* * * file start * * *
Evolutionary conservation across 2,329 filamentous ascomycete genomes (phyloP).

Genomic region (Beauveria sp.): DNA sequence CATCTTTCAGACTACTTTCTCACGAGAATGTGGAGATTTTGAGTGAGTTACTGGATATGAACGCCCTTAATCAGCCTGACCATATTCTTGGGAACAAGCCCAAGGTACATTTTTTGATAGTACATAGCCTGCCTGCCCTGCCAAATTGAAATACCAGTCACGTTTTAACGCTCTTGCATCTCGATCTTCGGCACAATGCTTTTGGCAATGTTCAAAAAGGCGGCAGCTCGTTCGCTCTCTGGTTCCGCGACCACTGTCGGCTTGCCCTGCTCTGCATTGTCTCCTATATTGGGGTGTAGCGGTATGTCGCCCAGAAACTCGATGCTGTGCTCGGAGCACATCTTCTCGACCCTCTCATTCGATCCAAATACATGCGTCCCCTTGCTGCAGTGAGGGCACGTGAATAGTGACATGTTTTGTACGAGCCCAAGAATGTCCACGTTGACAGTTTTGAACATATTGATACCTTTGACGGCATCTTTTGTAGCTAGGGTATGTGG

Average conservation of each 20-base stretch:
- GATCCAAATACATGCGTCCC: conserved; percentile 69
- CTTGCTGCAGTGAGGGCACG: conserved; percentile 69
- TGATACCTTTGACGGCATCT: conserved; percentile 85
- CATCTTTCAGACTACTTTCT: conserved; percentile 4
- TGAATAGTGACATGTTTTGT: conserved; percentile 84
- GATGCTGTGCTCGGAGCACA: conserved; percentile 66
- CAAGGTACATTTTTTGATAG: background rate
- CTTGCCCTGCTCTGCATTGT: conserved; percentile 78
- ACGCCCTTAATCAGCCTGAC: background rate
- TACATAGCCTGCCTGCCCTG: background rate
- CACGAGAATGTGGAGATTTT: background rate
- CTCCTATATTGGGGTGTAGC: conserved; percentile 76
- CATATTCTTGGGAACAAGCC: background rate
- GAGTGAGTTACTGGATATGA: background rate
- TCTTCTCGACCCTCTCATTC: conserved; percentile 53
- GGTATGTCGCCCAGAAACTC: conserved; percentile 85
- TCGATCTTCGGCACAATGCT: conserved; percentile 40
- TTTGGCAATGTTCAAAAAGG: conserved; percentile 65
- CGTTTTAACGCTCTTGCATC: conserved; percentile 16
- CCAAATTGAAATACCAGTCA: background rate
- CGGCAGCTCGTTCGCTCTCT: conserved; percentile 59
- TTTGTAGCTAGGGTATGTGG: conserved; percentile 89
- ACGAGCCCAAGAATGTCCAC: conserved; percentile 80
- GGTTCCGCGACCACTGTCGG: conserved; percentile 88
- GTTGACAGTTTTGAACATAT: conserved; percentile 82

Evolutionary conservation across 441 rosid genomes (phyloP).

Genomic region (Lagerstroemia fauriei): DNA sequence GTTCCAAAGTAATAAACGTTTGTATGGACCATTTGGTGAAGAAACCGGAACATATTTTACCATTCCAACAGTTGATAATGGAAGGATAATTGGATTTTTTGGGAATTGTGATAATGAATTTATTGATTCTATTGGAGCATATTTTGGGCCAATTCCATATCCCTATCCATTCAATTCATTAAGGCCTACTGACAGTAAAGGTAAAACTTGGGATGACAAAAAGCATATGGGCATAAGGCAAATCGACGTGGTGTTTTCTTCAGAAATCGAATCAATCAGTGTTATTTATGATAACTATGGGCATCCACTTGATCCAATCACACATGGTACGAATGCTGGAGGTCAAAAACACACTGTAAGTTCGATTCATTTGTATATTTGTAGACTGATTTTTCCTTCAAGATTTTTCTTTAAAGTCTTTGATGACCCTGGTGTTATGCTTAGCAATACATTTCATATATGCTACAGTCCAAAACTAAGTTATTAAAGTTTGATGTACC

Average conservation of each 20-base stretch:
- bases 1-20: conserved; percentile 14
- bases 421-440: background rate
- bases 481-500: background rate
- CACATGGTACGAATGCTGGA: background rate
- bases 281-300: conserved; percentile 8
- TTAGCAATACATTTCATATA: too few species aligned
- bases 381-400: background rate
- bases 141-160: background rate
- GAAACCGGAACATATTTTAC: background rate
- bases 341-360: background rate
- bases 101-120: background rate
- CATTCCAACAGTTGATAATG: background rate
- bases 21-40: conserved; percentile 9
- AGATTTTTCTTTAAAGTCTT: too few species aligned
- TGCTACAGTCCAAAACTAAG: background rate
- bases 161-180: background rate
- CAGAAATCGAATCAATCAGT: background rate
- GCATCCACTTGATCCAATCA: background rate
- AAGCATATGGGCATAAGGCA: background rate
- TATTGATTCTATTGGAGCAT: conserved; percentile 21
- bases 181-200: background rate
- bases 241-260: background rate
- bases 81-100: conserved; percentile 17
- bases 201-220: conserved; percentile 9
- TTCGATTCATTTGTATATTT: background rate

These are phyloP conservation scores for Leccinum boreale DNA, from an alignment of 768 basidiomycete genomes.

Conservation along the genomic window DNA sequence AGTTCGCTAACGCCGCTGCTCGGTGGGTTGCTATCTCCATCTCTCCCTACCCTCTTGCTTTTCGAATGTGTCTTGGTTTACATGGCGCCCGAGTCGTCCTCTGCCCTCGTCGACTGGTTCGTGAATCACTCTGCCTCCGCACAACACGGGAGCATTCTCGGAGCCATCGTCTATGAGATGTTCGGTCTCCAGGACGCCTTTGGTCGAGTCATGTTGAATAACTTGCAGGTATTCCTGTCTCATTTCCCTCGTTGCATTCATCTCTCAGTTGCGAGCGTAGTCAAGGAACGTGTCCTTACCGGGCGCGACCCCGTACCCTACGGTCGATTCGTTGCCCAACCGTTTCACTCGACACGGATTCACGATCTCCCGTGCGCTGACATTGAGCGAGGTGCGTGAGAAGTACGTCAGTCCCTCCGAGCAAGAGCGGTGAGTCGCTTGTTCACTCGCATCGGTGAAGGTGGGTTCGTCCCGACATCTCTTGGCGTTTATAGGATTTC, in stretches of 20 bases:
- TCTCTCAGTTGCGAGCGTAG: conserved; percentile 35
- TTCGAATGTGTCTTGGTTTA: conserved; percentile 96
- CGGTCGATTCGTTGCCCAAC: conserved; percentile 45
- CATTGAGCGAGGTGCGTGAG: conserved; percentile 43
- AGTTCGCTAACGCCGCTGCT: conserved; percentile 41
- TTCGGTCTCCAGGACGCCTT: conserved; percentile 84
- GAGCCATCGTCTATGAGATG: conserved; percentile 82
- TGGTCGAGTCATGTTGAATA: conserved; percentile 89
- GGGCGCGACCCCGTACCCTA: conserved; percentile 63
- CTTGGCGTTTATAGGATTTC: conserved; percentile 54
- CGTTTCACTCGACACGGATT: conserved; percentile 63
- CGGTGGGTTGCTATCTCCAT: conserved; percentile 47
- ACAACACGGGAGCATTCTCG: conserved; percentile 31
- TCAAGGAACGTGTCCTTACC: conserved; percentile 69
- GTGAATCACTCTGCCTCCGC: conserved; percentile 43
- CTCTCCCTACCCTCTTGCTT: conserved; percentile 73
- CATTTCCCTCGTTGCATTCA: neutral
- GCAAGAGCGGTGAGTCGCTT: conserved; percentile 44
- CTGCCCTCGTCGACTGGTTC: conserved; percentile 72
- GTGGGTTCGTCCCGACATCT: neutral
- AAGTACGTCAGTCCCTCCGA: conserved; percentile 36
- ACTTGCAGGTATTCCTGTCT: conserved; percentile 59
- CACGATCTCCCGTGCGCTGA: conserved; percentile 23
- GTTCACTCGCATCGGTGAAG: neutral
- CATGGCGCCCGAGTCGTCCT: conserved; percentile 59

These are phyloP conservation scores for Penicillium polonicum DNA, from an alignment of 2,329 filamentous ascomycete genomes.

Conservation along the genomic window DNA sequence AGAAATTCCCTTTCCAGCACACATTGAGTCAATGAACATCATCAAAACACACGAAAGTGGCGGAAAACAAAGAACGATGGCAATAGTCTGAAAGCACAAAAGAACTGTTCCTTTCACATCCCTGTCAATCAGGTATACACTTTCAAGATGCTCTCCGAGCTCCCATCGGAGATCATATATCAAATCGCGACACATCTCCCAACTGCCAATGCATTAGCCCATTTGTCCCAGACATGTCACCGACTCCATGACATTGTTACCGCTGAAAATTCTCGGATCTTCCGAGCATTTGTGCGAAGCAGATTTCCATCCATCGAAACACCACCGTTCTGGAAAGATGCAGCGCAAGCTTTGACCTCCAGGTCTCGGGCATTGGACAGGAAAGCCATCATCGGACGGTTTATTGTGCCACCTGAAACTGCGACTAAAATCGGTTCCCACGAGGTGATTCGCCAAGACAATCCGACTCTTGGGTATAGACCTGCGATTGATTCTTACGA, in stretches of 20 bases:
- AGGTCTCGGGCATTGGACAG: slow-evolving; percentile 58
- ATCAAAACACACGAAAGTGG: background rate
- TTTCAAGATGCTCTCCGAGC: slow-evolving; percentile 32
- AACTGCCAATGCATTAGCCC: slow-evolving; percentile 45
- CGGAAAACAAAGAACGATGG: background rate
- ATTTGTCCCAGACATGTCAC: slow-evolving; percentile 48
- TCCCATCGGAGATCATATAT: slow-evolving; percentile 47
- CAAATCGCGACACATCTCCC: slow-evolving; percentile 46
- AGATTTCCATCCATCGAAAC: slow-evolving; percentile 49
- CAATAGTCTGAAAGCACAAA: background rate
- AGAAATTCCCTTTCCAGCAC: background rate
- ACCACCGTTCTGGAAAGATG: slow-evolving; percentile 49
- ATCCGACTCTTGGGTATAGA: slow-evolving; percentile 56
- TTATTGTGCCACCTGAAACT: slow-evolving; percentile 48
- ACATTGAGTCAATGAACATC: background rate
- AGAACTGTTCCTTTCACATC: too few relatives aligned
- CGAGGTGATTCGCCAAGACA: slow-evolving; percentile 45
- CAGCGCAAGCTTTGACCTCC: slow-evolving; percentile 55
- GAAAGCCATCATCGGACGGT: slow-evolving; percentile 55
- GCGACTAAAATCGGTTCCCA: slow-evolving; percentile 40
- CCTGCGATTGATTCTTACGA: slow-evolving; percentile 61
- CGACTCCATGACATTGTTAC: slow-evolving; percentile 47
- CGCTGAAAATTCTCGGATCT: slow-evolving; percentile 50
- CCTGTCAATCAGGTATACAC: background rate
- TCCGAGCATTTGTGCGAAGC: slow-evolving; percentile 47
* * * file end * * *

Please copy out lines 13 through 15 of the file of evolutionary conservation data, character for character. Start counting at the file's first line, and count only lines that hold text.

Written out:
- TACATAGCCTGCCTGCCCTG: background rate
- CACGAGAATGTGGAGATTTT: background rate
- CTCCTATATTGGGGTGTAGC: conserved; percentile 76